What I'm really pleased with is that he's demonstrated that Tapestry will perform well under load; more importantly, if a Tapestry application gets "Slashdotted", it may slow down, but it recovers once the wave of requests dies down.

Ben compared a Tapestry application to a Struts application with similar behavior and found that T5 out-performed Struts pretty handily, despite the fact that T5 doubles the number of requests (due to its automatic redirect-after-post behavior).

Thanks for the great work Ben!

Tuesday, May 12, 2009

Clojure @ JavaWorld

Another nice introduction to Clojure is now online: Clojure: Challenge your Java Assumptions at JavaWorld. An introductory Tapestry article is due at JavaWorld shortly as well.

Saturday, May 09, 2009

Apache Tapestry Community Map

Inspired by a map for Clojure, I created a map for Tapestry users:

View Apache Tapestry Users Worldwide in a larger map

Want to add yourself? The map is wide open, something I'll probably regret later.

Update: People have been adding themselves over the weekend, and trends are starting to appear. It seems like adoption is heavier in Europe than in the US (at least, among the narrow set of people who use Tapestry, know about the map, and have actually added themselves). Still, if that sample is true, it begs the question: why? Is it more to do with the European developers, or due to features of Tapestry (such as localization support).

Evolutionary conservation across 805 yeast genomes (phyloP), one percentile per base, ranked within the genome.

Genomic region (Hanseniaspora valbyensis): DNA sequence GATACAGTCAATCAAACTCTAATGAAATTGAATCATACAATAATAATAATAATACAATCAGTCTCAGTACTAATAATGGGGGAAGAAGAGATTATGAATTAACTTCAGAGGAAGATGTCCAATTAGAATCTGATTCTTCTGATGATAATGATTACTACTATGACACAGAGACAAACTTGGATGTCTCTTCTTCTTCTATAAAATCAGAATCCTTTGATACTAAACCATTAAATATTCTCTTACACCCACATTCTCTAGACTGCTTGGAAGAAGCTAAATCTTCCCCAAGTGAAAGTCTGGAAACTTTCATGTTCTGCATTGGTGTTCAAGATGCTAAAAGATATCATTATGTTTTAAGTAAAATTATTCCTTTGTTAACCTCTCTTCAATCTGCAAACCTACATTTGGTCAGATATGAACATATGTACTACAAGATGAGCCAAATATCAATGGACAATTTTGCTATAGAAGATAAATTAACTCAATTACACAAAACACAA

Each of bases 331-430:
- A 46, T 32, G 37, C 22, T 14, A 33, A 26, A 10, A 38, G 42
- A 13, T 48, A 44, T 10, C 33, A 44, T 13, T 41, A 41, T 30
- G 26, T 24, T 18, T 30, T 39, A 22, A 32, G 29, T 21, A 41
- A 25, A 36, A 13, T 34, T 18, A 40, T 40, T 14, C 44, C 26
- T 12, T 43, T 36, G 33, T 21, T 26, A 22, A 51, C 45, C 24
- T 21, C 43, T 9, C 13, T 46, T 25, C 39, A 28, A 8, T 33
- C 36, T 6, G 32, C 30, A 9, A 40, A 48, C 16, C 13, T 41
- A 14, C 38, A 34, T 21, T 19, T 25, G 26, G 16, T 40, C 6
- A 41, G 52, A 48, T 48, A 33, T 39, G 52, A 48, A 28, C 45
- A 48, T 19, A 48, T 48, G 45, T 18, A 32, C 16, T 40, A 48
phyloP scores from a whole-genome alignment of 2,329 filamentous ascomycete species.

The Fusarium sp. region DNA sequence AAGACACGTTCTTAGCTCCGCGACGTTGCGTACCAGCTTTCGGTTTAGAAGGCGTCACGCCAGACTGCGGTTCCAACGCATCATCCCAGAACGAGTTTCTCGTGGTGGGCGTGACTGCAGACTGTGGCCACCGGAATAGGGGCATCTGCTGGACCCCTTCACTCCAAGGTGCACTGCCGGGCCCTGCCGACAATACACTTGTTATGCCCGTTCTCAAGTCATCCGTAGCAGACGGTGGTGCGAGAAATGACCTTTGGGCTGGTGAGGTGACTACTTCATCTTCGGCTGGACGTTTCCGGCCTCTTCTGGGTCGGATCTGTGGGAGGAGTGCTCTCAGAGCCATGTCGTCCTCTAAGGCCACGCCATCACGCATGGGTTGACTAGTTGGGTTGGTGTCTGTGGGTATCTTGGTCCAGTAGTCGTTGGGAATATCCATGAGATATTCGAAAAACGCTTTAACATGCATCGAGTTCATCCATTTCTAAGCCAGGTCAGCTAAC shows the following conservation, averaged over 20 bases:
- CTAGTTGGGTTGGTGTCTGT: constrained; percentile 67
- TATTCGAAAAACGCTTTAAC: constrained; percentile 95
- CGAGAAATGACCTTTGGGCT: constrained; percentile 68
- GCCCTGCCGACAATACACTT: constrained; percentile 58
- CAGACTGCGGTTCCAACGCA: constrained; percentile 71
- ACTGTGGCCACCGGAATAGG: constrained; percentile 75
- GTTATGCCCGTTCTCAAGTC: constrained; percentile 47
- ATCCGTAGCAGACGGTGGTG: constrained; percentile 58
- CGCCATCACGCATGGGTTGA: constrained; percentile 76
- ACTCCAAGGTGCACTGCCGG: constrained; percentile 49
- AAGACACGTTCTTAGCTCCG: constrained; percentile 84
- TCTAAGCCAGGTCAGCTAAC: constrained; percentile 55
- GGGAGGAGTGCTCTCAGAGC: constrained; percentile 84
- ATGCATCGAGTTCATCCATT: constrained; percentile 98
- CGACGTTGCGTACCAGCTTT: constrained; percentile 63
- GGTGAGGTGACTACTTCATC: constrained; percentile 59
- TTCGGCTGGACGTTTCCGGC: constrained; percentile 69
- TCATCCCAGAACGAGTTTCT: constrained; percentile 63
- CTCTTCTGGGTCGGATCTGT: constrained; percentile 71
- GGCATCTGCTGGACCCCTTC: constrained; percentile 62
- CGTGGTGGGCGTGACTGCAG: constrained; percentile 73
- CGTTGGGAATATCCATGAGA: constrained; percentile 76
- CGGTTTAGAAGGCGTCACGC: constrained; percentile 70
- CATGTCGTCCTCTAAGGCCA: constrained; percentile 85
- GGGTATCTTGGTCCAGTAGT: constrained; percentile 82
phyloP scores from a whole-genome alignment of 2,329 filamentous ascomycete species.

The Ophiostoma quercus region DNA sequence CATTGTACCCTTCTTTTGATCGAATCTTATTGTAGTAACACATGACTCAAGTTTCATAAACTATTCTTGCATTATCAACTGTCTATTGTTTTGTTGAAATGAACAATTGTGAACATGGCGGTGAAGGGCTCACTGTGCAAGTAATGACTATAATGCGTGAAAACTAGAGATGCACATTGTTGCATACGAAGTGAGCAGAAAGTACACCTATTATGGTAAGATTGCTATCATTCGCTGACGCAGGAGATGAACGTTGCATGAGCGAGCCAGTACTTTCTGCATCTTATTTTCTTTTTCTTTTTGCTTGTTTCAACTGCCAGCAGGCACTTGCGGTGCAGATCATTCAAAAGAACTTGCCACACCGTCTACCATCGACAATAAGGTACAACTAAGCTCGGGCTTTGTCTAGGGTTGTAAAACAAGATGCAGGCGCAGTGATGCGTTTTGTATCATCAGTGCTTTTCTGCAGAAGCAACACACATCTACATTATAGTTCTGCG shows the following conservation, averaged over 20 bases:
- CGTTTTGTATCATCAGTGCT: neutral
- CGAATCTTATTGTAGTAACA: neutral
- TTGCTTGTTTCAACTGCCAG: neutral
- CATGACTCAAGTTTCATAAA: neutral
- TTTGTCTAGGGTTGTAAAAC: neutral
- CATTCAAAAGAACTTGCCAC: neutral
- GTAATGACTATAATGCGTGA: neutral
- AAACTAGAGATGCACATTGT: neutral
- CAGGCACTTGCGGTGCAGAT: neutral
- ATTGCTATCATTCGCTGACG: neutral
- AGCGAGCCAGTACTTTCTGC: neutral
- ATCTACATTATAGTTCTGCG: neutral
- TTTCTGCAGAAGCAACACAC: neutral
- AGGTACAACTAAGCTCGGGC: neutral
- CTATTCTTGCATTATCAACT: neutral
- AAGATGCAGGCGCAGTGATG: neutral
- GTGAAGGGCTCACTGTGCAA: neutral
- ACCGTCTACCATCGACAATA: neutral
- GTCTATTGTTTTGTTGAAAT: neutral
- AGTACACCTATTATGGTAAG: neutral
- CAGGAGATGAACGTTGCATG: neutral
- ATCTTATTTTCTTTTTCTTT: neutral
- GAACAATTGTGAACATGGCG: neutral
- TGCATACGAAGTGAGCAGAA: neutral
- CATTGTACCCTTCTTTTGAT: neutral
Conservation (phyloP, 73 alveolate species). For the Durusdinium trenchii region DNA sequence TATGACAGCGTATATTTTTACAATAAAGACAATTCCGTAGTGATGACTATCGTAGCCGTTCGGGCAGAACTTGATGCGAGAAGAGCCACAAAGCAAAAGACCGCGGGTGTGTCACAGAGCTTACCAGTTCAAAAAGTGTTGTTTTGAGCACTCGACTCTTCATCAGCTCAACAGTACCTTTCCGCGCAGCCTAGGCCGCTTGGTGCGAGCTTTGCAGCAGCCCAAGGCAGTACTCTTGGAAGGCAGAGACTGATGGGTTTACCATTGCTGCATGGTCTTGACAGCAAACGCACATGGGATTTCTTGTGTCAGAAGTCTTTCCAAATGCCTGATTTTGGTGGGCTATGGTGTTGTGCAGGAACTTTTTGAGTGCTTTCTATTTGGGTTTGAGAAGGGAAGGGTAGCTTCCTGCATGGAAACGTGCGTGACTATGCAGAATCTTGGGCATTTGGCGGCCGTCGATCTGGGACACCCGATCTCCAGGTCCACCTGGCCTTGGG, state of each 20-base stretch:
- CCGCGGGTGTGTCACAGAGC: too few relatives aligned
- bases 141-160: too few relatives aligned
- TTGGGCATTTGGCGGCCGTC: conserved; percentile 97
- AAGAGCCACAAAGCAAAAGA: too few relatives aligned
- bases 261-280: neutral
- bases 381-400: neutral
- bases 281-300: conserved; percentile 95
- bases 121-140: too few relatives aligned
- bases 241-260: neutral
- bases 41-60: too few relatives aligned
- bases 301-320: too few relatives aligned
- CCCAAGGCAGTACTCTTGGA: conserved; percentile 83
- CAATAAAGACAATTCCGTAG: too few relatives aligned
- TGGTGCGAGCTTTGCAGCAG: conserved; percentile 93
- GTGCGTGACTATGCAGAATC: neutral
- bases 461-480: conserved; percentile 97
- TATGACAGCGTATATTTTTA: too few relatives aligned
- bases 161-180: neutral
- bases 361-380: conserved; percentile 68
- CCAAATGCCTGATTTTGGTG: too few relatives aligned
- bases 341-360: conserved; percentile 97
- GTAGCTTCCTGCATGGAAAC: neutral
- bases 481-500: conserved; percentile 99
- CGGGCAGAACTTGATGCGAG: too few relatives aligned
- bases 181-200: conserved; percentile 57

I'm tending towards the former: talking with many Europeans shows that managers have a more "hands off" attitude towards project leaders, who are given more free reign to use tools of choice as long as they deliver. But that's also a horrible generalization from limited data. In fact, a contrary opinion was offered by some developers in Oslo last september ... in Norway, a small number of developers make strong vocal choices (lately, Spring and SpringMVC) and the whole community follows along. But even Europe is a big place which room for many different developer cultures.

Friday, May 08, 2009

Tapestry 5 Webinar: May 21st

Formos is sponsoring a live Tapestry Webinar on May 21st. I'll be presenting a 35 - 40 minute introduction to Tapestry 5, followed by live Q&A. I'll be focusing on the big-picture issues about what makes Tapestry useful, unique and fun. If you've been curious about what Tapestry is, or want a chance to ask a question about Tapestry directly, this is a great chance to do it!

Click a link below to register for the Webinar:

Wednesday, May 06, 2009

Apache Tapestry 5.1 Final Release -

The stable release for Tapestry 5.1, release, is now available for download.

Tapestry 5.1 includes a large number of improvements to the speed and scalability of Tapestry without sacrificing backwards compatibility. However, you should still consult the upgrade notes that identify a couple of minor "gotchas".